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I’ve Seen Dead People January 18, 2007

Posted by TimTheFoolMan in death, Family, Fear, Flatulence, Funerals, life, Love, Parenting/Children, Theology.
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The other day, Tiffany blogged about returning from the funeral of her husband’s grandfather (I can’t decide if “grandfather-in-law” makes any sense as a familial designation). As someone who wrote a blog entry titled “Putting the ‘Fun’ in Funeral,” I most likely have a different perspective. Instead of hijacking her blog (as I’ve done before) with a really long comment, I decided to link to it instead.

sixth_sense

I’ve seen a few dead people in my life.

Life and Death
At the outset, I should state that I’ve been to lots of funerals; some were Christian, and some where there was no clear indication of any faith experience from the family. I’ve heard jokes made about Baptists (by a famous, non-Baptist minister), and felt so much annoyance that I wanted to get up and walk out. I’ve heard sermons that I knew would have caused the deceased to want to bolt upright in the open casket and say “Oh give me a break!” I’ve also been there at the moment of death for several people, whether it’s at a hospital bed or on the floor of a restaurant bathroom. I’ve had to be the bearer of the heartbreaking news of death on more than one occassion.

Death is rarely like what you see on TV or movies. It’s frequently not pretty. Announcing it to family members and loved ones is, if anything, even worse. You rarely know how people will react to the death of someone they love.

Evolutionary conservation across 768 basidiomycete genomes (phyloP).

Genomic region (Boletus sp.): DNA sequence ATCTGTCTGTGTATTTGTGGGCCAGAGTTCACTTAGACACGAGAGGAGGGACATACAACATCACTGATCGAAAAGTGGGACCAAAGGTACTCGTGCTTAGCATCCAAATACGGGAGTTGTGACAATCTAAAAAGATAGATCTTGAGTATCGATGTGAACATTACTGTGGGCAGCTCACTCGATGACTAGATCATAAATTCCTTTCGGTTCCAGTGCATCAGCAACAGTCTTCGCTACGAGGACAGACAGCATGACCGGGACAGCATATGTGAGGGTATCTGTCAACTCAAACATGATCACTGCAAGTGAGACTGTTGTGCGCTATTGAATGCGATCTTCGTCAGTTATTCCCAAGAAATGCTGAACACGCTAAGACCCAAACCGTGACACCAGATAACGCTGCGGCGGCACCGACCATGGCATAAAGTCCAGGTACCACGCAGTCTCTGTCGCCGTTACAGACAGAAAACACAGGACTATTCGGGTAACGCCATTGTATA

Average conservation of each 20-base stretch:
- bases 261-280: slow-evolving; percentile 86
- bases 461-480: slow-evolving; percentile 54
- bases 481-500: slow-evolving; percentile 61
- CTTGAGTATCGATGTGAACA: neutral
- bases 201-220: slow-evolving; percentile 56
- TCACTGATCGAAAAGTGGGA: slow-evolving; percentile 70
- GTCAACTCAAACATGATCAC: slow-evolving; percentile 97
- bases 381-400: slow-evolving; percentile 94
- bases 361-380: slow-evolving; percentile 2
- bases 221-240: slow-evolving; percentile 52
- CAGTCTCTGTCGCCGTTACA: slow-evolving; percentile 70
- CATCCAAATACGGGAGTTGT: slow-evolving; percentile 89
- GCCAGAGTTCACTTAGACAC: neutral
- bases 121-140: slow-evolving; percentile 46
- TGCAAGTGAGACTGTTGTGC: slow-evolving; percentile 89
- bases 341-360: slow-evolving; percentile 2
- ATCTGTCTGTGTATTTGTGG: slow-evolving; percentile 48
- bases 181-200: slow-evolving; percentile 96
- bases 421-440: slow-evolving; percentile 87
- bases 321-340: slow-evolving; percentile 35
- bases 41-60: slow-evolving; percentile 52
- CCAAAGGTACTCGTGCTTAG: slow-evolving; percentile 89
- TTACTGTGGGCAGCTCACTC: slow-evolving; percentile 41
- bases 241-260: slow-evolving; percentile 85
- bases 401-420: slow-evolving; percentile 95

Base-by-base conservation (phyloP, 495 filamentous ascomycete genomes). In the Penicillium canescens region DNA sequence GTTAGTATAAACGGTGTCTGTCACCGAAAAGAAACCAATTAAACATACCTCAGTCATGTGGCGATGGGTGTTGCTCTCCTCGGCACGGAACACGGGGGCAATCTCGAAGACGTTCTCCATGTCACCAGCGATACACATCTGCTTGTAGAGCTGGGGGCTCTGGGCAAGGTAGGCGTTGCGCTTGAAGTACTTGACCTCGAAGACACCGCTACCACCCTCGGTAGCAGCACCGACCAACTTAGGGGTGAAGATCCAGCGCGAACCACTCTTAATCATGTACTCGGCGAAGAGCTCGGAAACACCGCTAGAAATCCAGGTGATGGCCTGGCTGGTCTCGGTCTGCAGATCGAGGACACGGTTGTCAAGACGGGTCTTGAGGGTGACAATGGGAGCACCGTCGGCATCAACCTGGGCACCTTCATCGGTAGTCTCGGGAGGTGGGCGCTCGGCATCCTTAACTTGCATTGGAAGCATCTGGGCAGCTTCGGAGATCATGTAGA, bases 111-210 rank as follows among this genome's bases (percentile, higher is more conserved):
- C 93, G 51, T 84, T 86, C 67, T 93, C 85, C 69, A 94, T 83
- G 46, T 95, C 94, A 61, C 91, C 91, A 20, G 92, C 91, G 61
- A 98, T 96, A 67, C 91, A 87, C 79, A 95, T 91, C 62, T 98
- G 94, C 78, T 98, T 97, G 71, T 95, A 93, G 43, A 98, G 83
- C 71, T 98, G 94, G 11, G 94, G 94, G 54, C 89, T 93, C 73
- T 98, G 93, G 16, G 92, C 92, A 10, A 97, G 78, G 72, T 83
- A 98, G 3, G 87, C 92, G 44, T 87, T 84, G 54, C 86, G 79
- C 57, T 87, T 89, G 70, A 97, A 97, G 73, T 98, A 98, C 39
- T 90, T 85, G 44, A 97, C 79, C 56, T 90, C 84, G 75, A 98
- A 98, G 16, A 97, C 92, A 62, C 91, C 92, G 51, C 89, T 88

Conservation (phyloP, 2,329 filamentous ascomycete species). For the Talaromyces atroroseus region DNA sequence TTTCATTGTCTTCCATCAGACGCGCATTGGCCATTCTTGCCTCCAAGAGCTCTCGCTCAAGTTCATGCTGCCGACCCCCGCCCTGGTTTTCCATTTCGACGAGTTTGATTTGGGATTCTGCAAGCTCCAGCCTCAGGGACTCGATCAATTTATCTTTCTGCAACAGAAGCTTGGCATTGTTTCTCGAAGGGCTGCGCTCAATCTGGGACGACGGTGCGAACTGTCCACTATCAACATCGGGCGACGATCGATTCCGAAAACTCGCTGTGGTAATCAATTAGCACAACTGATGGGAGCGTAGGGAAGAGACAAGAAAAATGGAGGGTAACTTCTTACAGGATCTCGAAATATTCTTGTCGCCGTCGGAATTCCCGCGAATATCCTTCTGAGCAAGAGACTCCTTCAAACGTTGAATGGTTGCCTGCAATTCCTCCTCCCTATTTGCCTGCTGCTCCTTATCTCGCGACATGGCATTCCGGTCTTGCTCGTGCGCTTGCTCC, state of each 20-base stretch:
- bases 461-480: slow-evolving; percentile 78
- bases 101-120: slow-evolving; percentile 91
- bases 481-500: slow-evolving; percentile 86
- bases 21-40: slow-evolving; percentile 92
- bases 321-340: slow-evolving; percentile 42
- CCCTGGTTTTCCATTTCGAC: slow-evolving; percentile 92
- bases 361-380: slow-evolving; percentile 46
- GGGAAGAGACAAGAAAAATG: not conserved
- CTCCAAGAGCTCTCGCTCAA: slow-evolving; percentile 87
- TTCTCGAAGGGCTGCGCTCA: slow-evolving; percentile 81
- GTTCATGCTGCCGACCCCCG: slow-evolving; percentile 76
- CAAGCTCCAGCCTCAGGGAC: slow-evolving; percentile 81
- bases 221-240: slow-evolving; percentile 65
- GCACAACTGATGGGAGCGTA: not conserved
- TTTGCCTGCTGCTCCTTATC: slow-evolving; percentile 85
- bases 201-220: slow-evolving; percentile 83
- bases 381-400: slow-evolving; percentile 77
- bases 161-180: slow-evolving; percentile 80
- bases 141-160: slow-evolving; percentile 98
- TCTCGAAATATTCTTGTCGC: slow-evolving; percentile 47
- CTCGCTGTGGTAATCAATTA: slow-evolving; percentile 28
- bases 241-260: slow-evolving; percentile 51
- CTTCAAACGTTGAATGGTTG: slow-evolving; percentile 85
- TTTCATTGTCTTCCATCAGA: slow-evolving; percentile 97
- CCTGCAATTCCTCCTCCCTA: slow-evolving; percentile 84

Shaving, Taxes, and Hunting Crocs
Last week, I was watching Terri Irwin (Steve Irwin’s widow) talking about his life and death on “The Tonight Show.” In a very emotional moment, she mentioned that one of their children had seen her crying one day and said “Mom, why are you crying? Daddy’s still with us.”

Ignoring questions of theology, it’s emotionally healthy for all of us to recognize that, short of some kind of supernatural event (ala Enoch, Elijah, or the Second Coming… not the introduction of the iPhone), death goes hand-in-hand with life. Going to funerals and seeing the body reminds me that it is just that… a body.

Is it unhealthy for Steve Irwin’s children to have been exposed to the “circle of life” in the zoo, where they see animals born and die every day? I don’t think so. Should we intentionally expose our children to the process of death (with some of the details left for an appropriate age), in the same way we so gladly introduce them to the process of life (with details again left for an appropriate age)?

Death in Moderation
I think it’s appropriate to thoughtfully expose my children to life and death, even though I respect those who choose to shield their children from these realities. Yes, bodies rotting in the ground and decomposing slowly is a bit gross. (For more on how this happens to a non-embalmed body, I recommend “Stiff,” by Mary Roach.) Yes, watching a baby emerge from a woman’s vagina is unsettling and (in some ways) horrifying. (More on how this happens is left as an exercise for the reader.)

Now, keep in mind, wanting to expose my children to the reality of birth doesn’t necessarily mean putting them in the delivery room at age 5 (which they might confuse with death, based on the screams coming from the expectant mother), just as wanting to expose them to death doesn’t have to mean showing them the details of the embalming process. At the same time, we can do our children a favor by removing some of the mystery of death, and not by suggesting “she’s just asleep.”